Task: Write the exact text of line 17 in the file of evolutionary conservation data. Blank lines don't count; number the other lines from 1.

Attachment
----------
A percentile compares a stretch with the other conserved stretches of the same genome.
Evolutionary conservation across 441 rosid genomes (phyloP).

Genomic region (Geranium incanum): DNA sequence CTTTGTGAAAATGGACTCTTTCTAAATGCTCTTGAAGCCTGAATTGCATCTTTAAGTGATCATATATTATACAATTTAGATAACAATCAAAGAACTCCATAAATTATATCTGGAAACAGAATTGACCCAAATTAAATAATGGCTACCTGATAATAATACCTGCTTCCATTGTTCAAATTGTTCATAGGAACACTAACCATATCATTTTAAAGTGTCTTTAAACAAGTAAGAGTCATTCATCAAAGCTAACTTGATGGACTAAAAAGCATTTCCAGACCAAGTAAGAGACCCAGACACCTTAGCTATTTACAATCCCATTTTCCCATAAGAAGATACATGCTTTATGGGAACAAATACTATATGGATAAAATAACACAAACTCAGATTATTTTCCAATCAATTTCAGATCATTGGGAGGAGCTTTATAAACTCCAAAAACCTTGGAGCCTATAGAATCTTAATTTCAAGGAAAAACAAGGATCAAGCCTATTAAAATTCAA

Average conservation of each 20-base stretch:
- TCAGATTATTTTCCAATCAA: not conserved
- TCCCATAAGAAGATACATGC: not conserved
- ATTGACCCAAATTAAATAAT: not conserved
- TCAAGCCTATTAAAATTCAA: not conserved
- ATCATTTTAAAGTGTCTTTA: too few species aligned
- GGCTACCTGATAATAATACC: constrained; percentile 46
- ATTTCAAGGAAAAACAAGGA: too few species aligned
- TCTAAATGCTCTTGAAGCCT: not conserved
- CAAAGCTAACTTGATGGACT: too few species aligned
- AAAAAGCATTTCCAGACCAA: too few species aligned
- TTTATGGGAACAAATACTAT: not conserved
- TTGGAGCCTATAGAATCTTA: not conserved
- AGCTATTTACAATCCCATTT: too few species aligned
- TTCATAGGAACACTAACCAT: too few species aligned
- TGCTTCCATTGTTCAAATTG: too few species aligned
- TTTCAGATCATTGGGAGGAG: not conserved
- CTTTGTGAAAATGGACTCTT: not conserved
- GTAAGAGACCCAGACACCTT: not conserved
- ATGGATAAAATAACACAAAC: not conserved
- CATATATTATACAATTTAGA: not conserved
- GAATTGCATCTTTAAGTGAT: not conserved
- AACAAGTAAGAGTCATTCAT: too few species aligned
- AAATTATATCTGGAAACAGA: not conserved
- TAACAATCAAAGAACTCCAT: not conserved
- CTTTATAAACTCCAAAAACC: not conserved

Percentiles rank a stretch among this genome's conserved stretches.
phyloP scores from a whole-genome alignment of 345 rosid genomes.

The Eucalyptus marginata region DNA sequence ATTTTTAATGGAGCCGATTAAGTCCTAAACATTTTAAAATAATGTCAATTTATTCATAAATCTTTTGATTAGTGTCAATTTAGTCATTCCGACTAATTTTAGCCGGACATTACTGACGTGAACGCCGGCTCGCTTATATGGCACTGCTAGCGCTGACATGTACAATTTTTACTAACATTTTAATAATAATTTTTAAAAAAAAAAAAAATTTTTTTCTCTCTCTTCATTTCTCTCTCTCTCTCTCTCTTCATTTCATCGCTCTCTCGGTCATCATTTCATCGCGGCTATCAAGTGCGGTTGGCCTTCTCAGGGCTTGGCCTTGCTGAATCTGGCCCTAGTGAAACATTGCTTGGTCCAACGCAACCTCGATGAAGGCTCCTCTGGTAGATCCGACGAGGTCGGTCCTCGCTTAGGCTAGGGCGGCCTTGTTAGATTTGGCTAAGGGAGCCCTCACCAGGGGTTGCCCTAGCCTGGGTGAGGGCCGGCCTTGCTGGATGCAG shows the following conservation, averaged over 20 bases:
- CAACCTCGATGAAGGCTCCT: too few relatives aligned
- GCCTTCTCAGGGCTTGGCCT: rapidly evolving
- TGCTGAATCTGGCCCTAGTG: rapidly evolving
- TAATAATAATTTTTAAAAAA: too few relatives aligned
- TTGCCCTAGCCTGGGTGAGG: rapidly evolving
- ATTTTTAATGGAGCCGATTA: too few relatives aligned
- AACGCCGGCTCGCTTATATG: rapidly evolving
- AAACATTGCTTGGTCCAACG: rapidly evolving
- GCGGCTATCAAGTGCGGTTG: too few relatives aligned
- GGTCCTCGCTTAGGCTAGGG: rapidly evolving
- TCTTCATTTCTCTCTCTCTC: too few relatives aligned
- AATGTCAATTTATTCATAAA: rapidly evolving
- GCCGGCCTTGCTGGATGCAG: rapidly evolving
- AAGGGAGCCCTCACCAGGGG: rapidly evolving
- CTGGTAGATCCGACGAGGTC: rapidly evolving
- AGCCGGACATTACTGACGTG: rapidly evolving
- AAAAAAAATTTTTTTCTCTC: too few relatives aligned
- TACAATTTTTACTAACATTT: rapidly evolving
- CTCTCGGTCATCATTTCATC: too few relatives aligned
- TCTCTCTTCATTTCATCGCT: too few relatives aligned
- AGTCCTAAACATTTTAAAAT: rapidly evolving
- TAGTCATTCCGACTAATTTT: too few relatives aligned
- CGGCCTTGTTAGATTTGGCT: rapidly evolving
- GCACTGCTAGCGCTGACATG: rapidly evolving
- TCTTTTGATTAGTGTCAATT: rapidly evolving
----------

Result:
- AGCTATTTACAATCCCATTT: too few species aligned